New Nordic research policies
A new Nordic network for research policy is currently under way. The initiators hope that the network can contribute to promote gender perspectives in research on national, Nordic, and European level.
“When we meet in a Nordic context we discover that we face many of the same challenges in terms of promoting gender in research. It will therefore be interesting to have a common forum where we can exchange experiences and engage in cooperative projects.”
This statement comes from Rannveig Dahle, the chair of the Association for Women’s studies and Gender research in Norway (Foreningen for kvinne- og kjønnsforskning, FOKK). She was one of the participants at a Nordic meeting on research policies and gender research in December 2006 at the Swedish Secretariat for Gender Research in Gothenburg. Here the participants came to an agreement of working toward the establishment of a network for research policy.
Rannveig Dahle has great faith in formalizing cooperation on a Nordic level. She is concerned that the units and organizations that work with gender research must also work on research policies, and hopes that a network can be of strength toward this effort.
“It is interesting for us to know how they work with research policies in the other countries, such as how they address research notices and establish gender research programs. We need to know what works for them, and what experiences they have.”
“In addition, we have a series of common challenges where we also can learn from each other. I am thinking in particular about the work of promoting gender perspectives in education. In Norway, we have the entirety of college sector where gender is essentially a foreign word. And this is despite that the majority of students in the most common occupationally-directed studies are women. This is a situation that is recognized in the other Nordic countries, so I hope that we can work together on these issues.”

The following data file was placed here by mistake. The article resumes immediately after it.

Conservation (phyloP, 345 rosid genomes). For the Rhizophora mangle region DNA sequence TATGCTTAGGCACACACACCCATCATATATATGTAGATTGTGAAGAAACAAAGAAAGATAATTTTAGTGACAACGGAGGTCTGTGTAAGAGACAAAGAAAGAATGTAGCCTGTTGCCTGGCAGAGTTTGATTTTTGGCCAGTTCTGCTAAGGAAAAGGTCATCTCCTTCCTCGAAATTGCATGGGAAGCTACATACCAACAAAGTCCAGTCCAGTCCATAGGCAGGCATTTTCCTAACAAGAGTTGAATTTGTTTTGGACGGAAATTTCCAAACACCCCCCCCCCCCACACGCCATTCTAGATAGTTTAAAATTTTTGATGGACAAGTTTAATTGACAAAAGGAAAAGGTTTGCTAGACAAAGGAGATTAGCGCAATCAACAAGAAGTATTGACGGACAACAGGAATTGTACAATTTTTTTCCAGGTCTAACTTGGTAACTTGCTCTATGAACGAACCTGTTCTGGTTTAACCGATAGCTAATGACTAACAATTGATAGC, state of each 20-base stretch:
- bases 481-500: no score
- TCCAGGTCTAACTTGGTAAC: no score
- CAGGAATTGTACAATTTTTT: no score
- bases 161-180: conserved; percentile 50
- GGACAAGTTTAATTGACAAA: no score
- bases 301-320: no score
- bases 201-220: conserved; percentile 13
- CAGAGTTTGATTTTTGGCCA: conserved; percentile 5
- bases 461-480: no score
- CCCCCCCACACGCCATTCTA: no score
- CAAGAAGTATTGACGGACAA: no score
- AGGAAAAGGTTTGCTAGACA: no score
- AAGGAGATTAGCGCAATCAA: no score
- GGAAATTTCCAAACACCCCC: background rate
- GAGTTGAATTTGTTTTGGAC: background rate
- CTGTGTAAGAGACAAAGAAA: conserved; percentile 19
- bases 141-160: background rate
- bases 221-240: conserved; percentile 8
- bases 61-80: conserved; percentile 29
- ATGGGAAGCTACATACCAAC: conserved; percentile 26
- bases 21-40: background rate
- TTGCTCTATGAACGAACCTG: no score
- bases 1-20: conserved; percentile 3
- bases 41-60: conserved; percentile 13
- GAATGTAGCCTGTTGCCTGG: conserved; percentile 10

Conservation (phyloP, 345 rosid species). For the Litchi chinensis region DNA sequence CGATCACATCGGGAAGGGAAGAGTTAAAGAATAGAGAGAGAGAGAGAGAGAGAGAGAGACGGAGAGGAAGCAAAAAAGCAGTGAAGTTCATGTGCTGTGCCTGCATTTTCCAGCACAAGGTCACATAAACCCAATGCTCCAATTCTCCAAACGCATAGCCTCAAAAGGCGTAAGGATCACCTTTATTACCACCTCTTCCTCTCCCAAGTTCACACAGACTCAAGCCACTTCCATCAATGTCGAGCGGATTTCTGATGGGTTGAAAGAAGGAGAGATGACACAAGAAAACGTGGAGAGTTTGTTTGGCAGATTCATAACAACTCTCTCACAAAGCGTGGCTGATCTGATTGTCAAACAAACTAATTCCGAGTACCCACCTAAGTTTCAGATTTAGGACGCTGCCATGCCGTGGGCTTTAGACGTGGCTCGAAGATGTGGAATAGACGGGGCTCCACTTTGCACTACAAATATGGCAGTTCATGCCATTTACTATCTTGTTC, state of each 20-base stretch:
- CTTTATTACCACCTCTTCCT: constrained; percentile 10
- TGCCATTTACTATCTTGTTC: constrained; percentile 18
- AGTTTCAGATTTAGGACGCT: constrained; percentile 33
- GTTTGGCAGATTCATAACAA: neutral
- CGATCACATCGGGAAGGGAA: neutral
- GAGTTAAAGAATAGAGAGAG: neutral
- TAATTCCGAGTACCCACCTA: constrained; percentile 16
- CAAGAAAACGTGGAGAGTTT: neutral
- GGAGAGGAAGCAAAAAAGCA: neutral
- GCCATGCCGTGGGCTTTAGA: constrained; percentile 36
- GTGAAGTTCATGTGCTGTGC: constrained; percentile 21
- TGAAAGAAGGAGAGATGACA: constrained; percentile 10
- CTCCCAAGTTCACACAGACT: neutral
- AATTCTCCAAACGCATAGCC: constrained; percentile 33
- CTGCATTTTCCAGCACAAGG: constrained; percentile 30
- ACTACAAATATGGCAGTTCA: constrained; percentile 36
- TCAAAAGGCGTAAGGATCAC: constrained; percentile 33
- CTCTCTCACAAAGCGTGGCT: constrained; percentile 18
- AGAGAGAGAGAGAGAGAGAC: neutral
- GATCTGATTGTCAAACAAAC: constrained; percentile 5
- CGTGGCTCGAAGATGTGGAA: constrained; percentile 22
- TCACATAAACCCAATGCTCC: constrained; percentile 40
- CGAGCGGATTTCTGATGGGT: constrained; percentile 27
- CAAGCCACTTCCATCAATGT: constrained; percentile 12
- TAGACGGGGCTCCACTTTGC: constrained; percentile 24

Dahle also sees a need for promoting gender research on a Nordic level, among other things in relation to research projects under NordForsk, an independent institution operating under the Nordic Council of Ministers for Education and Research. NordForsk has the responsibility for cooperation within research and research training. In addition she believes that a cooperative network can push the various gender research milieus to become actors on a European level.
“It is good to have a forum where we can discuss how we can contribute to promote gender research in an EU-context. Maybe it will be wise to speak with a common Nordic voice on occasion? This year, among other things, the EU will establish the European Institute for Gender Equality in Vilnius. It is important to be active users of the institute, as well as to work toward influencing what the institute will be and how it will work.”
Changed research policies
Solveig Bergman, the head of the Nordic Institute for Women’s Studies and Gender Research (NIKK) who expressed requests for Nordic research policy cooperation last year, has also been concerned with the European focus of such a network.
“At NIKK we have long seen the need to gather actors that work with women in research and gender research for a Nordic discussion. This is about how we relate ourselves to actors within the EU, and it is about how we can work together on a Nordic level,” is what she said to the Resource Bank for Gender Mainstreaming in the fall of 2006.
Bergman was also concerned that changes in research policy strengthen the need for a network.
“There is a lot currently happening in terms of new research with large grants, umbrella projects, and focus on so-called “excellent research.” It is easy for gender research to fall between the gaps, unless we change our previous strategies. That is why we have to work with research policy, and gender researchers have to see that this is not boring, but very important.”
Exactly how this new network will work is still unclear. Rannveig Dahle from FOKK underscores that the work is just at the starting line. “I think we can say that we are currently on the level of intentions, and the next meetings have to put what we want this to be into concrete terms.”
She adds that research cooperation and research policy combined with gender research are becoming the two pillars in the cooperation.
“In addition to working with research policy, the network should be a place to promote researchers’ networks and research cooperation. And it should be a place for the coordination of work related to the Nordic and the national journals, cooperation regarding publishing practices, and the like.”
“It is all about the substance in research. I believe that the work related to promoting gender equality in research will not receive a central position in the network; that something others will have to work on,” she says.
The new network will be an open forum for all organizations and milieus in the Nordic countries that are interested in working with and promoting gender research on national, Nordic, or European level, and Dahle emphasizes that they welcome input from people who have thoughts on how the network should work.
Of concrete plans for the future, there is a research policy conference in Norway during the spring of 2008, and a possible seminar in Brussels for the presentation of Nordic gender research.
Translated by Nicholas Vikør Green, KILDEN